More observations does not change the nature of observations.

If I repeat an experiment with bad methodology many times, I will amass considerable data.

Volume of data is not validity of data.

(04-10-2013 12:26 PM)Luminon Wrote:  I scoured all medical descriptions, synaesthesia was my first guess. Actually I found a positive match, there is a medical condition that might be the case, the problem is, it's weird enough in itself. Just look, even the academic community took interest in this. I didn't get to all these books, it's a whole new different area (psychology, neurology). I find physics more empirical, closer to technical demonstrations.
http://en.wikipedia.org/wiki/Kundalini_syndrome

That wikipedia article is so full of holes you could drive a truck through it.

It makes no positive definite empirical testable or falsifiable claims. The references are extensive but extraordinarily repetitive (a handful of unreviewed books by the same authors). One scientific article is cited.

Which I guess makes it yet another part of the alleged vast conspiracy to hide the truth... Dodgy

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04-10-2013, 01:38 PM (This post was last modified: 04-10-2013 01:41 PM by Luminon.)
RE: CSICOP open letter? - Subtle world hypothesis
(04-10-2013 12:37 PM)cjlr Wrote:  Null hypothesis - your theory is wrong. There is no correlation.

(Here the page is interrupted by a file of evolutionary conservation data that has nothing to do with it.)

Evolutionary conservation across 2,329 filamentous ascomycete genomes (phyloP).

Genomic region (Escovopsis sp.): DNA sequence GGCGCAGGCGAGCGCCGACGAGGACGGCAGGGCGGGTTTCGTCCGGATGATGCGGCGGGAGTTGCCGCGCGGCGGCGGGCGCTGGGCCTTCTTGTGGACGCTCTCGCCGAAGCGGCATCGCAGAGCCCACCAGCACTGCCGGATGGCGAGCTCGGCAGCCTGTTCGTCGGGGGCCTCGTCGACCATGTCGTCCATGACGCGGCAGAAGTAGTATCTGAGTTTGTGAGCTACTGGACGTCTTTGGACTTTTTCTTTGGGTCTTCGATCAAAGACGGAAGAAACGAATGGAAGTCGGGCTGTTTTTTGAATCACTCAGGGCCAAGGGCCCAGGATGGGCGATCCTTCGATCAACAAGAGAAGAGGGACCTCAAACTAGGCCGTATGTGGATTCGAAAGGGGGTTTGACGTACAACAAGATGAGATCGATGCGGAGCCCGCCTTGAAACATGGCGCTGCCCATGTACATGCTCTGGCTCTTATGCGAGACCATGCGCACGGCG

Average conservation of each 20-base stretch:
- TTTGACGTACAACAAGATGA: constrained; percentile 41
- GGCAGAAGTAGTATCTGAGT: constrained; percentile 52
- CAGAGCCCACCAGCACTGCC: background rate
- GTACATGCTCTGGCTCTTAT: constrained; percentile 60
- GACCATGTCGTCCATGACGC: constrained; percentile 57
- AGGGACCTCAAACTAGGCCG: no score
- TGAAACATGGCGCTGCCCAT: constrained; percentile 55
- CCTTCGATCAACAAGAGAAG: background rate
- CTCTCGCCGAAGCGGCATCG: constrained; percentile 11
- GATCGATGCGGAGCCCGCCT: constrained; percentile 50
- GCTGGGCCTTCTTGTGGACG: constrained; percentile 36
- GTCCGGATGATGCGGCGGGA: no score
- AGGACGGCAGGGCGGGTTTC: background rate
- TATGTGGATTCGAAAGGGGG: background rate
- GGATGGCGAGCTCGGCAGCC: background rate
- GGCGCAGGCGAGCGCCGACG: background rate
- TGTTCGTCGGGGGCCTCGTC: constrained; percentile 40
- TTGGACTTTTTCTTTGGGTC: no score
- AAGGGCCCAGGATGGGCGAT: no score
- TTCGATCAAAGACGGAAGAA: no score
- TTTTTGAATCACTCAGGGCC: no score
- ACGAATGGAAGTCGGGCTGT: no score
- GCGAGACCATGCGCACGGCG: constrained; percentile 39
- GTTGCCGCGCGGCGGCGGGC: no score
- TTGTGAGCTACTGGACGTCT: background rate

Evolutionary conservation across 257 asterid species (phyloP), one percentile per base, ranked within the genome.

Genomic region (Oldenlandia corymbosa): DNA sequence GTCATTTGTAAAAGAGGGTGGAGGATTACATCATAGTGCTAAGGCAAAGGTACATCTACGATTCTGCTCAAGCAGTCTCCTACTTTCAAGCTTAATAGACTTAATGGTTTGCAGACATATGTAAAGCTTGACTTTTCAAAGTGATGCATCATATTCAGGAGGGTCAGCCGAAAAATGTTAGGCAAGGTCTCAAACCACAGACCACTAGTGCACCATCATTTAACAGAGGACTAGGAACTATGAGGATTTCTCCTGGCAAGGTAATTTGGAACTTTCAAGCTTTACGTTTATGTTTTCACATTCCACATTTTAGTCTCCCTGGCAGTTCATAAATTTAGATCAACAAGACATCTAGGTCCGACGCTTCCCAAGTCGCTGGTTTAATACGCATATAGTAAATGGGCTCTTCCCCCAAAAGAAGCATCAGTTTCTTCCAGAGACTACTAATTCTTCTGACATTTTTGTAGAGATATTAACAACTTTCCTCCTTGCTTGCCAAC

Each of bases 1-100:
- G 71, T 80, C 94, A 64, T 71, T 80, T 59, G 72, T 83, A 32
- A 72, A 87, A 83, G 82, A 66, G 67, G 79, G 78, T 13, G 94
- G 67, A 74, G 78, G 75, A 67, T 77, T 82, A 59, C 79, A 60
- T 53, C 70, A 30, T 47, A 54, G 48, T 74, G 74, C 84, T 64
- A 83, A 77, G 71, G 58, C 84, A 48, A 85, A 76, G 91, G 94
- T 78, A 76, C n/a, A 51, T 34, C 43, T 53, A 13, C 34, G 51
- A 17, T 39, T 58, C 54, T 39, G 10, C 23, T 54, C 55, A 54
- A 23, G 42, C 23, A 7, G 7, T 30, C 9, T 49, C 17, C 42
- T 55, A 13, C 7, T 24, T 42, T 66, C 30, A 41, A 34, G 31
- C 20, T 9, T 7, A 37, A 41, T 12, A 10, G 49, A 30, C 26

Falsifiability is a prerequisite to being taken seriously.
No correlation between my observations and... what?
What falsification do I need, if the beginning point was an empirical observation? I remember making the observations related to the Kundalini syndrome in the age of 4 years or so. I had no idea what it was, but it certainly wasn't nothing. If it was, I wouldn't notice anything, right?

(04-10-2013 12:37 PM)cjlr Wrote:  More observations does not change the nature of observations.

If I repeat an experiment with bad methodology many times, I will amass considerable data.

Volume of data is not validity of data.
Ah! That means I am still at the pre-experimental stage. I haven't begun really experimenting yet. Hell, I've just recently made some breakthroughs at formulating a hypothesis. Or I would, if you guys were more constructive. So, I must say, there were many experimental confirmations, but they were utterly random, unpredictable.
This is the reason why I am so sure they were not false positives or wishful thinking, but also the reason why I am unable to repeat them.

(04-10-2013 12:37 PM)cjlr Wrote:  That wikipedia article is so full of holes you could drive a truck through it.

It makes no positive definite empirical testable or falsifiable claims. The references are extensive but extraordinarily repetitive (a handful of unreviewed books by the same authors). One scientific article is cited.

Which I guess makes it yet another part of the alleged vast conspiracy to hide the truth... Dodgy
No, this article is in the same stage as me - pre-scientific. Still busy gathering information and formulating a testable hypothesis. What it describes is rather fitting to my condition, but very difficult to test.